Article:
Linking is fun, linking is serious. (Hi, Ed!)
Ren pointed me to a reason to get an iPod. Sounds like how I’d roll, even if the writer is stupidly embarrassed to like the Pet Shop Boys. (Major respect for The Rezzillos getting some love, though.)
This open letter to the Kansas School Board is screamingly funny, and not in the way that Cory Doctorow over at BoingBoing seems to think a picture of Mickey Mouse winking at Donald Duck is.
You know, normally, Don Simpson can go right to hell in my opinion for comments like this:
There are two groups of readers served by American comic books: the ages of 10-15 and the ages of 17-22. The genres that serve these two age groups are known as superheroes and so-called alternative or art comics, respectively. Both genres, needless to say, are predominantly male-oriented.
In other words, there are comics for boys who live in their parentsï¿½ basements, and comics for guys who live in basement apartments.
You can read on from that link, he gets downright insulting and dismissive of indie publishers who are doing things that aren’t at extreme ends of a spectrum – he states that there’s basically Superman or Eightball and that’s it, ignoring publishers I like and respect for the sake of making a nebulous point. Anyway, Ed (Hi, again!) pointed me to this essay where he makes some perfectly good points and saves him from being tossed against the wall when the revolution comes.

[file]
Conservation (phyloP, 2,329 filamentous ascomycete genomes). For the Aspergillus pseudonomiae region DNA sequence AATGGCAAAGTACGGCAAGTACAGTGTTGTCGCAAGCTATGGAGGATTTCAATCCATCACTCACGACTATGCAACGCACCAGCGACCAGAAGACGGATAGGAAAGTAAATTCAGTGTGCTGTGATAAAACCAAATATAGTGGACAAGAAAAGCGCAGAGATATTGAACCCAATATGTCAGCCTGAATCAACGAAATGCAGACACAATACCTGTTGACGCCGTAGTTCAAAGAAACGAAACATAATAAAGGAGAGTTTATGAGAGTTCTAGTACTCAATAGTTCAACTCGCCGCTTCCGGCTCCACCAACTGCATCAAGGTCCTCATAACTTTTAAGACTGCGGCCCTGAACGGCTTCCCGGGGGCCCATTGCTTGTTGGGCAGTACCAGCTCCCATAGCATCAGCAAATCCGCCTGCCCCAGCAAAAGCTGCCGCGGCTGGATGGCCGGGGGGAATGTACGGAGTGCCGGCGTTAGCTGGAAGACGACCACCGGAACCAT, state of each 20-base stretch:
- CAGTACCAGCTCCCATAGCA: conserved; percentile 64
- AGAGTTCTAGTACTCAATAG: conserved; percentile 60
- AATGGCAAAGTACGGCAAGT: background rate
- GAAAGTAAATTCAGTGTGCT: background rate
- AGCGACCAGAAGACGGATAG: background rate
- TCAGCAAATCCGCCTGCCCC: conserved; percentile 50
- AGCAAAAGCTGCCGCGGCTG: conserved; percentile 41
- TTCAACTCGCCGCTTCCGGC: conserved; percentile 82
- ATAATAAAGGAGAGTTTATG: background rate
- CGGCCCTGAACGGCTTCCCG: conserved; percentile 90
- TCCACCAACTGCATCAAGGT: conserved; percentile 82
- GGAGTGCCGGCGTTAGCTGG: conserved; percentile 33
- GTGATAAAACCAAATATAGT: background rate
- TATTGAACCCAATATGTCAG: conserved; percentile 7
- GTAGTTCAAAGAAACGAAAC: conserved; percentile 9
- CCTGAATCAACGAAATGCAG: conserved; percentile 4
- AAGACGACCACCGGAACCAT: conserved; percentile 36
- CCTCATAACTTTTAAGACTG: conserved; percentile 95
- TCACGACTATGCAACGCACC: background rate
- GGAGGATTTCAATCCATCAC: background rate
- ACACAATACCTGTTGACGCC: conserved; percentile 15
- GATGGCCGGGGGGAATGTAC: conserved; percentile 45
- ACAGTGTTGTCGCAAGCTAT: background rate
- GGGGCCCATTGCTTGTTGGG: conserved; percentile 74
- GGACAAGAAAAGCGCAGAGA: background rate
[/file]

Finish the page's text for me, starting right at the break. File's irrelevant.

The question, ultimately, is not whether one learns to tell comic book stories from other comic books (or Swiss proto-comics) or from movies, but rather, why is it so difficult for comics to acknowledge a debt to another artform, any other art formï¿½in this case, one so obviously dominant and ubiquitous in our culture? Who cares where one has learned his craft, as long as it has been learned?
I think of good writing or art in comics1 or film as being akin to jazz – if you’ve got the skills and can play well, how you got where you got isn’t nearly as important. I do think that one can get a better understanding of how things work when they educate themselves a bit, but if the raw talent is is there, go for it and play catch up with us pseudo-intellectuals later, for Grodd’s sake!
1That said, I urge all artists to take at least some basic anatomy courses or read a few books on the human form so we don’t get stuff like this.